The treatment of the executives symbolized organizational and personnel management reforms carried out at Foxconn's initiative. While Sharp had 22 executive officers, the number was cut to one, effective Aug. 27, due to the tough management environment. Sharp has retained the one officer because he is needed to supervise solar battery production, said a person familiar with the matter.

Their roles changed little, but the title of executive makes them "look important for some reason," a personnel affairs official said with a bitter smile.

Basically, executives engage in the same tasks after their titles are removed. But the personnel affairs official said their number has been drastically reduced to boost executives morale and will be increased when Sharp is back in the black. This suggests that personnel management to reward good results but punish poor ones has already gotten underway.

Despite its falling sales, Sharp has been promoting strategic moves, such as withdrawing from its unprofitable TV operations in the U.S. and Europe. Recently, it is expanding operations again in line with Foxconn's strategy, and is planning to promote negotiations to buy back the Sharp brand from U.S. and European companies that have purchased its TV and white goods businesses.

The latest restructuring included the establishment of the Global Business section, which includes managing representatives in Americas, China and other regions under its supervision. Heading the section is Toshihiko Fujimoto, who represented Sharp in negotiations for Foxconn's acquisition and served as executive managing officer in charge of cooperation between the two companies.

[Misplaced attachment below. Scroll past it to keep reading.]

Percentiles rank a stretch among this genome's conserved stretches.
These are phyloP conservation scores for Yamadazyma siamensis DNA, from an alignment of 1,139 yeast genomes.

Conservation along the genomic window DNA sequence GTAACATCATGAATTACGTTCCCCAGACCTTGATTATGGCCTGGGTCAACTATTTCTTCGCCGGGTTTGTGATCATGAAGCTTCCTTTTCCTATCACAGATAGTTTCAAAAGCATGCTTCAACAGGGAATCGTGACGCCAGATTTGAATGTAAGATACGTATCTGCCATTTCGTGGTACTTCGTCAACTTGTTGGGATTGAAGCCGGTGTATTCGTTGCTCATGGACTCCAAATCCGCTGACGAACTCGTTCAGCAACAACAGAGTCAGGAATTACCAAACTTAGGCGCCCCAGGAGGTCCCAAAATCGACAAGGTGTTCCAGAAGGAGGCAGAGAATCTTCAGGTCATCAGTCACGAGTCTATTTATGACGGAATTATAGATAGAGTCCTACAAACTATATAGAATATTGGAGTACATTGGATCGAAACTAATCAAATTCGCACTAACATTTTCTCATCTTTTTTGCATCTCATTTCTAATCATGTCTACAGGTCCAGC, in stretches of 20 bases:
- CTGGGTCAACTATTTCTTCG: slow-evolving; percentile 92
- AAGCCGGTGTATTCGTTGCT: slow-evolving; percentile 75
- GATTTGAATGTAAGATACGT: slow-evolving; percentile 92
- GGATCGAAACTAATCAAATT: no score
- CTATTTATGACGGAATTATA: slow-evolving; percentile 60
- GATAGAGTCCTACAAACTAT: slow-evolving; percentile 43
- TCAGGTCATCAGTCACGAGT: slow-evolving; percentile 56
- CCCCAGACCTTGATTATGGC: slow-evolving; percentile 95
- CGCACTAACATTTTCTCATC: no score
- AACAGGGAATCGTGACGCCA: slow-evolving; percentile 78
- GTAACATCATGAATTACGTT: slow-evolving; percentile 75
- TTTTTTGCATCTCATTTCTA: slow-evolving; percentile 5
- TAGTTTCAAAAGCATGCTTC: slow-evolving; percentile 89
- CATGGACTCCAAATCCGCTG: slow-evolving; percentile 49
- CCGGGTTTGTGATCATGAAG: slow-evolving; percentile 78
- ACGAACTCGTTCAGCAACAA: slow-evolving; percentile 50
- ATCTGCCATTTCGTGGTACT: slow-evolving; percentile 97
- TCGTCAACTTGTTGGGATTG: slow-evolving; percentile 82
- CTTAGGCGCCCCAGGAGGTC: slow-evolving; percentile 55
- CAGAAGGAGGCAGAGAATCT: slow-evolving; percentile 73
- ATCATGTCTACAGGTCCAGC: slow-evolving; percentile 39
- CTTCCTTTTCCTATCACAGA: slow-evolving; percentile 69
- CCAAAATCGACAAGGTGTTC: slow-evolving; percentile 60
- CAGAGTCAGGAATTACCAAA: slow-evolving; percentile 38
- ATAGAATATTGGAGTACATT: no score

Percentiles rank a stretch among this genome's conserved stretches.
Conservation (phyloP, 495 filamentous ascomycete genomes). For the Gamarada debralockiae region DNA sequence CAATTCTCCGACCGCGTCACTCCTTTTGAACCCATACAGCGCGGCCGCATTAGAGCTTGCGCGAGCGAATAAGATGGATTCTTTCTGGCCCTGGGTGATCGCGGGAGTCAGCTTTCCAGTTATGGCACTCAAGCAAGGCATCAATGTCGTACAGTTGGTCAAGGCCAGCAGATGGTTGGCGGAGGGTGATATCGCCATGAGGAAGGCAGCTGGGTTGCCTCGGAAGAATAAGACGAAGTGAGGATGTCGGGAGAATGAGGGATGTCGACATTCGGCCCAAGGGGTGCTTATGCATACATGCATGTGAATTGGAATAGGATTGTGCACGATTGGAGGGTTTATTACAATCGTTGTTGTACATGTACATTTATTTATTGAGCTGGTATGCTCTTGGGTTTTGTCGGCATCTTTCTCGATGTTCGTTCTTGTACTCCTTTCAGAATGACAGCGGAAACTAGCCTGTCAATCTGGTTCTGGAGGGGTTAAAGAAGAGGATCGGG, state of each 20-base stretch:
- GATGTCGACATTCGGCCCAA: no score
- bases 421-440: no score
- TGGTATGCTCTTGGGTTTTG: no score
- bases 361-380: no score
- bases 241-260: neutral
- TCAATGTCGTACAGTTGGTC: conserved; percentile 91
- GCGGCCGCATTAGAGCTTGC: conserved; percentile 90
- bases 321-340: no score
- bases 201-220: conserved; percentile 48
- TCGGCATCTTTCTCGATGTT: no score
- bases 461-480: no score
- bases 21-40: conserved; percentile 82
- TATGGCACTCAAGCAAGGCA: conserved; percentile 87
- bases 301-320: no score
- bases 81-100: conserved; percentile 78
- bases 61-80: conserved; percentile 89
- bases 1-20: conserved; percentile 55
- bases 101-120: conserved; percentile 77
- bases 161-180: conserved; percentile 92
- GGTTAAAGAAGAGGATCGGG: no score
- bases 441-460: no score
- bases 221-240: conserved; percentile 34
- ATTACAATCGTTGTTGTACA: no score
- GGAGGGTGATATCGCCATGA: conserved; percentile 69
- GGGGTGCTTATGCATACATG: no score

The overseas operations management section was established after the global marketing group was shut down on April 1, 2013.

In an email that Tai sent to Sharp employees after he assumed his current post, he said the section is aimed at achieving Sharp's prompt return to profitability and making the company into a shining global brand.

"Tai color"

The "Tai color" is not limited to personnel and organizational management. In late August, he also called for consolidation of the industry.

Sharp President Tai Jeng-wu speaks to reporters at the company's head office in Sakai, Osaka, on Aug. 22.

Speaking with media, including The Nikkei, Tai called for an alliance of Japanese companies to compete with Chinese and South Korean companies. Before taking questions from reporters, Tai voluntarily suggested that Sharp would be willing to form an alliance with major LCD panel maker Japan Display and other rivals in the field of organic light-emitting diode panels. As he did so, he held a copied charter of establishment by Innovation Network Corp. of Japan, a public-private partnership for investment, which is the biggest shareholder in Japan Display and competed with Foxconn this spring for the acquisition of Sharp.